• @Ernst Von Schmidt

    thank your Ernst for your comments.

    The issue is we have been requested to join public hearing and comment new FAA small UAS (small drone) Registration Rule Law in public by Secretary Foxx and his staff

    and the above is exactly public response by individuals to the call.

    To read 200+ page actual rules by FAA  and FAQ and Q&A takes a full month of hard intellectual work for a professional lawyer to guess full impact of new legislation on individuals ( read Penalties Section)

    The new federal legislation by FAA is not a joke or a piece of cake

    Pls read Penalties Section.

    I am sure, detailed small drone (Small UAS) registration form coming with help text, explanation and printed version of the completed registration example form can help us more than friendly version of FAQ or Q&A making no rule or law.

    Please provide us your comments to exact wording excerpts from the FAA Law as your private expert's opinion.

    200+ page long FAA Rule Law is not made as Q&A so an interactive communication, dicusssion is the only way to get to know "hidden secrets" behind the new legislation.

    Believe or not but this 200+ page long legislation by FAA is highly professional and aimed at professional lawyers, so FAA generated FAQ and Q&A to the public and individuals.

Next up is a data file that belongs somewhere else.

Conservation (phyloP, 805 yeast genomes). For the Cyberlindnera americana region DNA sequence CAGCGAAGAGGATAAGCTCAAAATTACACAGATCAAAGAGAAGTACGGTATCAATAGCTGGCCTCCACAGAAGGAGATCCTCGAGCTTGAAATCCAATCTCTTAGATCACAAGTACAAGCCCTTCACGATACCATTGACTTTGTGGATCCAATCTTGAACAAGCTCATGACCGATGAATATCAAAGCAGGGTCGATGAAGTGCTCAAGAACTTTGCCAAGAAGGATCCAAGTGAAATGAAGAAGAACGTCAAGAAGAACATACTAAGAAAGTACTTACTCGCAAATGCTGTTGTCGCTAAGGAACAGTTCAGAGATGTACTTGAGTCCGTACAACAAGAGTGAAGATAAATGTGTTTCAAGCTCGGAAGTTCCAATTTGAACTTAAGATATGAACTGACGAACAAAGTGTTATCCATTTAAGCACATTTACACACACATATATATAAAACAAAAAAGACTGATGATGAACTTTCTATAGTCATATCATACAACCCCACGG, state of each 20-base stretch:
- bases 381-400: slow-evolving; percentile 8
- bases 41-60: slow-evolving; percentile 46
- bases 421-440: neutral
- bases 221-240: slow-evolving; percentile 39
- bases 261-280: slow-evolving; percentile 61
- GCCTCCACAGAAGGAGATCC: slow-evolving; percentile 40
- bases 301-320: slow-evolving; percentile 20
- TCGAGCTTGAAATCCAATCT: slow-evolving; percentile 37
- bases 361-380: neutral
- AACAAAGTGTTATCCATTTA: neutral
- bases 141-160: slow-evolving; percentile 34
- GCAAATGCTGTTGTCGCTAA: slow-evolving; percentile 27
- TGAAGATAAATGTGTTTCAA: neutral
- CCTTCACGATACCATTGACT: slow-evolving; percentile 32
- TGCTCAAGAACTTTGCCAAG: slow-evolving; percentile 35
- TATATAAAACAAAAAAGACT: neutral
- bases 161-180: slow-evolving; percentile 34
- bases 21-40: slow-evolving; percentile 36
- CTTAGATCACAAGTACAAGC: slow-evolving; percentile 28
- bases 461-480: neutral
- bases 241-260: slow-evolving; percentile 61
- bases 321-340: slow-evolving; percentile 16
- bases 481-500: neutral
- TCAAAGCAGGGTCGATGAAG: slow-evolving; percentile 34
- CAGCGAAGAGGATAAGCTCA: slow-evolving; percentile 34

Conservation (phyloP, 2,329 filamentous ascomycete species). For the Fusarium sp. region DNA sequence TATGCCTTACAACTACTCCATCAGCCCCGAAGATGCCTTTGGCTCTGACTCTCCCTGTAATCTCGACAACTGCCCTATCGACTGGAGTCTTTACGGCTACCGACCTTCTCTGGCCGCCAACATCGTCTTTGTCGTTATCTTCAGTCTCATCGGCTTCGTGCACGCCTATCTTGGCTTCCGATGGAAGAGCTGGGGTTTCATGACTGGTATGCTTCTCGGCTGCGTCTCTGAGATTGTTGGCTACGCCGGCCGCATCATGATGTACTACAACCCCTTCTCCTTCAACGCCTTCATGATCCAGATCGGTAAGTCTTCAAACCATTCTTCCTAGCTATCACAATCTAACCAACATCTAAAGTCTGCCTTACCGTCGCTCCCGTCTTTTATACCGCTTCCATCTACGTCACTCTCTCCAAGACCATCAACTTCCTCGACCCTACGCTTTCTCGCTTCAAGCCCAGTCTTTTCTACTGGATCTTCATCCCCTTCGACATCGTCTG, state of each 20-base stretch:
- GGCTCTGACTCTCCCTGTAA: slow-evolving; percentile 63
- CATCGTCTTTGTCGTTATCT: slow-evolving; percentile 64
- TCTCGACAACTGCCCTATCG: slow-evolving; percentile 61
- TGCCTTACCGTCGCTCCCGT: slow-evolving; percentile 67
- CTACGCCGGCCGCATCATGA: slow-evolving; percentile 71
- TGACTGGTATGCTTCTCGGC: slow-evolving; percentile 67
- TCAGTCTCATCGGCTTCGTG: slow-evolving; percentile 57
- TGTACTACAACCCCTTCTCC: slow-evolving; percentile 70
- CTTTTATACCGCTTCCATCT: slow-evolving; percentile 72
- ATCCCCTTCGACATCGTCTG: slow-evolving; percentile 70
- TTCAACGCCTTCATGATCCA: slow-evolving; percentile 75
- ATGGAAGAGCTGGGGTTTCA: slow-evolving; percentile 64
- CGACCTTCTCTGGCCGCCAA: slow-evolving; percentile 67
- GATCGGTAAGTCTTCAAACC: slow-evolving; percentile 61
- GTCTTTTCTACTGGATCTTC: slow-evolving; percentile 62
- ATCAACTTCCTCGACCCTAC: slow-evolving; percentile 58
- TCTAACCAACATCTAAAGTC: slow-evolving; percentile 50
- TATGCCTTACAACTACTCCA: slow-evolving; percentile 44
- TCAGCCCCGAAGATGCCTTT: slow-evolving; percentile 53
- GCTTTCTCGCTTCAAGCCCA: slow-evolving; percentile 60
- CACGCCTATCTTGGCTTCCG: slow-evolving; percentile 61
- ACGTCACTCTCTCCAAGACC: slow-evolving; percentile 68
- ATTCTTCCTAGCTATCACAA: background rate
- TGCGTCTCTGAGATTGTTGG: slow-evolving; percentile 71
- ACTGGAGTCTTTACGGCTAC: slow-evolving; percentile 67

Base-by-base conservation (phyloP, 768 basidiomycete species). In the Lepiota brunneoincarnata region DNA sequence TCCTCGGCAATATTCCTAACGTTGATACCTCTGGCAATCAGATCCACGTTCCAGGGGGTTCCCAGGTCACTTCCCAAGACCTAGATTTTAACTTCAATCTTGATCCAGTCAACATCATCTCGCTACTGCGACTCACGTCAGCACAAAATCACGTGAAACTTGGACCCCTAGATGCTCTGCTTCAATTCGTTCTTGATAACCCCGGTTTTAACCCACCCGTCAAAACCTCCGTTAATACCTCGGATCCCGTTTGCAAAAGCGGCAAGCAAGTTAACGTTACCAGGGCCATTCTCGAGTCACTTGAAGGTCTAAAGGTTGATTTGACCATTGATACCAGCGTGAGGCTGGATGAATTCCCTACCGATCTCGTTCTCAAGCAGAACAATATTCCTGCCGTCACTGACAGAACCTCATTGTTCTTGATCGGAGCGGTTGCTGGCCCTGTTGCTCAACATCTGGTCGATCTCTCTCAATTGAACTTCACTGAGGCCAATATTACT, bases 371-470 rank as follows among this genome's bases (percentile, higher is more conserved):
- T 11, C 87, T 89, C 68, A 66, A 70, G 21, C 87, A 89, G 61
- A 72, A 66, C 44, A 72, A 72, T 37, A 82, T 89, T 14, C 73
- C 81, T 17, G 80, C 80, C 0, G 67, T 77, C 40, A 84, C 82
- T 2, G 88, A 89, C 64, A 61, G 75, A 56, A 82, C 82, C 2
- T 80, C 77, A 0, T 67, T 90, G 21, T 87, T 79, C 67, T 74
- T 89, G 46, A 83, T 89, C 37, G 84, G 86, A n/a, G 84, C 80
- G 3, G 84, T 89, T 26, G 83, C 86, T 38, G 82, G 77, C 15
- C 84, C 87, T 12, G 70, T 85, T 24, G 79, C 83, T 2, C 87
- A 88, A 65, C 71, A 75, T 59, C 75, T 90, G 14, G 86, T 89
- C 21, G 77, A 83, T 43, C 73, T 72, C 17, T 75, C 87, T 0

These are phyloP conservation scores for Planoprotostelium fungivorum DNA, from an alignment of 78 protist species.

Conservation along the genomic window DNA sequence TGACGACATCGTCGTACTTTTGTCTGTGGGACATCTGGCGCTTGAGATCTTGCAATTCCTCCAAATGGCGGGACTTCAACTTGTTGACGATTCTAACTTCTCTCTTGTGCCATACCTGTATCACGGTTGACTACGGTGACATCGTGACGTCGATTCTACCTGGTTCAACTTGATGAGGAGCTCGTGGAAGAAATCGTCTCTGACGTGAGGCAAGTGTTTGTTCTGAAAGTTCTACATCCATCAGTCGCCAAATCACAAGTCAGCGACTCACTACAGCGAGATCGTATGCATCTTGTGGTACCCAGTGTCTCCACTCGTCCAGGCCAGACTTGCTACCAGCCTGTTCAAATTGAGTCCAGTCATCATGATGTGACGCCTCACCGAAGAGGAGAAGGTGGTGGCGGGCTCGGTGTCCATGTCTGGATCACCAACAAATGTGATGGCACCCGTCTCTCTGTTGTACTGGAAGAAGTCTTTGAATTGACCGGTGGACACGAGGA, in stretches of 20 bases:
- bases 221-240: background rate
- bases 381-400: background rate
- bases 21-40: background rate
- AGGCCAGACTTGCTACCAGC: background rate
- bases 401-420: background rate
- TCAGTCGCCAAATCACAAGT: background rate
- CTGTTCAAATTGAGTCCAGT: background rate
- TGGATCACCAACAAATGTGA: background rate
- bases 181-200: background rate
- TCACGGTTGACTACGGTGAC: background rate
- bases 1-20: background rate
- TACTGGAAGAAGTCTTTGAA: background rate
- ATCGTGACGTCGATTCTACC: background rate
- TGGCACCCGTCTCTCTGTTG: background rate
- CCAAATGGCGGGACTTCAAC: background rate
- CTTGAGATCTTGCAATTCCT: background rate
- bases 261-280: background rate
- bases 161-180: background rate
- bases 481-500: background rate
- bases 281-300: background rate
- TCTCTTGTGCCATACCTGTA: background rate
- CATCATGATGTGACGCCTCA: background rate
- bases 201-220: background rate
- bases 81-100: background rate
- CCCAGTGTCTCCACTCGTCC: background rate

But please read Penalties Section again to learn what you risk if you fail to complete registration form properly.


    So in my opinion, properly completed registration form examples should be published

    by FAA before registration deadline to serve as educational tool to individuals concerned.

  • Registration is poorly perceived and poorly presented.

    The FAA has released their plan to register your drones, and all unmanned aircraft including fixed-wing scale model hobby aircraft. This is not a new law, but it is a new rule in 14 CFR Part 48 – "Registration And Marking Requirements For Small Unmanned Aircraft".

    The regulation is following the law set by Congress: 49 USC § 44102 requires aircraft to be registered prior to operation. For decades all aircraft were required to be registered, but the FAA has ignored model aircraft. Until now.

    The FAA is just following the law - they are not making it up.

    Where does the $27,500 maximum fine come from?